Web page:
It gets worse: Pipeline outage in SoCal could cause supply disruptions and push fuel prices even higher!

March 3, 2022 By ,

March 3, 2022
By Leigh Noda and Kendra Seymour


UPDATE March 4, 2022 @ 8:00 AM: Situation averted. Per OPIS, Kinder Morgan restarted segments of its SFPP pipeline Thursday evening following unplanned maintenance work at the company’s Watson station that had shut down the pipeline on Wednesday.


Gas prices are already sky-high in California thanks to the state’s complex market, unique gasoline specifications, stringent environmental regulations, inflation, and current world events pushing crude oil prices higher. As if that wasn’t enough, a SoCal fuel distribution pipeline is now temporarily inoperable. Kinder Morgan’s (KM) sizeable and important product lines out of Long Beach, California (Watson Station) shut down yesterday evening due to a refined petroleum products release (i.e. leakage or a spill). At this time, there is no estimated restart time for the KM system. Today, we look at how this pipeline outage will impact gasoline, diesel, and jet fuel supply in Southern California and into Nevada and Arizona.

First, a SoCal Fuel Infrastructure Overview

There are five large petroleum refineries in service in the Los Angeles (LA) Area with a total refining capacity of over a million barrels per day. Each large LA Area refinery has dock infrastructure for loading and discharging marine vessels to support imports of crude oil and exports of refined products, as well as rail and pipeline infrastructure to support supply to the Southern California, Nevada, and Arizona markets.

Source: Kinder Morgan

As shown in the figure above, the KM system starts in Carson, CA (the Watson receiving terminal and pump station) and delivers gasoline, jet, and diesel from all the refineries in LA via the South pipeline to Orange County and San Diego, and via the West Line to the Colton Terminal in San Bernardino. The West Line continues east from Colton to supply product to Imperial, Yuma, and Phoenix. From Colton, the Inland Empire, San Bernardino and Riverside are supplied via the adjacent terminals. Product is also piped from Colton via the CALNEV line to Barstow and Las Vegas.

Importantly, the KM pipes from Watson are, practically speaking, the only way of moving finished gasoline, diesel, and jet fuel via pipeline from LA refineries to areas outside of the LA Basin. Inside the LA Basin, there are also local proprietary terminals and pipeline systems, including some that are operated by KM, that supply products locally (e.g. to the San Fernando Valley, Huntington Beach, Montebello), but the refineries rely on KM infrastructure to move a very large percentage of the refinery production. No other product pipeline moves LA refinery production beyond the LA Basin.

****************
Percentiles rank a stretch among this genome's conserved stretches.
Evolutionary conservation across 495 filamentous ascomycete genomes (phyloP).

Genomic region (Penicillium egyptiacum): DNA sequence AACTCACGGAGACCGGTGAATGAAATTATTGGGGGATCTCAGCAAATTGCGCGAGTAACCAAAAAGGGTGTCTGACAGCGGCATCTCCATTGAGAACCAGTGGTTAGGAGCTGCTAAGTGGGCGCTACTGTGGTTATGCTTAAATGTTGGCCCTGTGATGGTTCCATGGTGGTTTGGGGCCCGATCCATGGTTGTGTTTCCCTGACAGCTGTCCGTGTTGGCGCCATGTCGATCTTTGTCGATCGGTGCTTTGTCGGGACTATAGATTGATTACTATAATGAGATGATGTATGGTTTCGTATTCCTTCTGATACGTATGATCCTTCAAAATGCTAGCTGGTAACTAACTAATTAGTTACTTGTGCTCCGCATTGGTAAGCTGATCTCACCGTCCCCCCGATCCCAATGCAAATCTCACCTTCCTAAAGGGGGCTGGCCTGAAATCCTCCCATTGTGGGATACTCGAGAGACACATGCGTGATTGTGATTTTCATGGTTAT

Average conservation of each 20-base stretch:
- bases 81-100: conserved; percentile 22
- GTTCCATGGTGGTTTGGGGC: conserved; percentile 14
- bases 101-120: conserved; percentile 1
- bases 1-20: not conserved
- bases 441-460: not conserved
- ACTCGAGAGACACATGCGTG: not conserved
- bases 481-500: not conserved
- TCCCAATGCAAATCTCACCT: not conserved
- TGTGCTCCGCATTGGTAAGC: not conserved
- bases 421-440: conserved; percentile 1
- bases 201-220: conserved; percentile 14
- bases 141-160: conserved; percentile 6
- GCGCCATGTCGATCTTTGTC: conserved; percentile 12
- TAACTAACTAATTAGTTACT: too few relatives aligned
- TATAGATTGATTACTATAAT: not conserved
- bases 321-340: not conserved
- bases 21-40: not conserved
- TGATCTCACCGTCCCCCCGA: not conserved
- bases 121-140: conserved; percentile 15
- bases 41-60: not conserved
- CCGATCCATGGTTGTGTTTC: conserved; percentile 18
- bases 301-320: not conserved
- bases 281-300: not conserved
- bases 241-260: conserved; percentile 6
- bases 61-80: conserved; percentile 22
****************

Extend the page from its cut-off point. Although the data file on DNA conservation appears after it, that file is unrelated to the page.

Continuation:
As such, if KM remains shut down for longer than a few days, the LA refineries will become “constipated” and must curtail production.

You mentioned Nevada and Arizona; what about them?

In addition to the fuel supplied from California via the CALNEV Pipeline, the UNEV Pipeline, operated by HollyFrontier Energy Partners (HFEP), transports gasoline and diesel from Salt Lake City to Las Vegas. The UNEV pipe runs from Salt Lake City to Las Vegas with a capacity of 60,000 barrels per day.

Phoenix, for its part, receives product from the KM West Line out of Colton, CA and the KM East Line out of El Paso, TX. For the last six months of 2021, El Paso supplied via the East Line about 3.3 million barrels per month of gasoline, 0.25 million barrels per month of jet, and 1 million barrels per month of diesel to Phoenix and Tucson.

The bottom line: If KM remains shut down for longer than a few days, Colton will run dry and no longer be able to ship finished product to Las Vegas or Phoenix. Both Las Vegas and Phoenix get gasoline supplies from Utah & Texas, respectively, but not enough to cover gasoline demand. Both markets receive all their jet fuel from LA. 

So, what’s inoperable today?

Reports indicate that KM’s two West Line pipes (to Colton and from Colton to Las Vegas & Phoenix) and the South Line (to San Diego) are down. According to OPIS, a KM spokesperson confirmed segments of the SFPP pipeline have been shut down, “while cleanup activities continue.”

What does this mean for SoCal, Phoenix, and Vegas?

Without the ability to move product south and east, LA refiners will have to depend on moving product from their proprietary systems by truck to markets to the south and east. The ability for refiners to continue crude runs may be limited by their ability to store the product that otherwise would have moved on the KM system.

The implications for the outlying markets, Las Vegas and Phoenix may become severe as supply on the KM East Line or the UNEV Line cannot make up the volumes lost from KM, and trucking will be required either from the west or east. For San Diego, without the KM volumes, their supply will depend on trucking from the terminals in the LA Basin which are not supplied by the KM pipeline.

In short, if the KM shutdown continues, there could be some serious supply and price disruptions in Southern California, Arizona, and Southern Nevada.

Stillwater’s team will be tracking this issue closely. We plan to report more extensively on the effects of this outage in our next monthly analysis on our West Coast Watch platform.


Categories: ,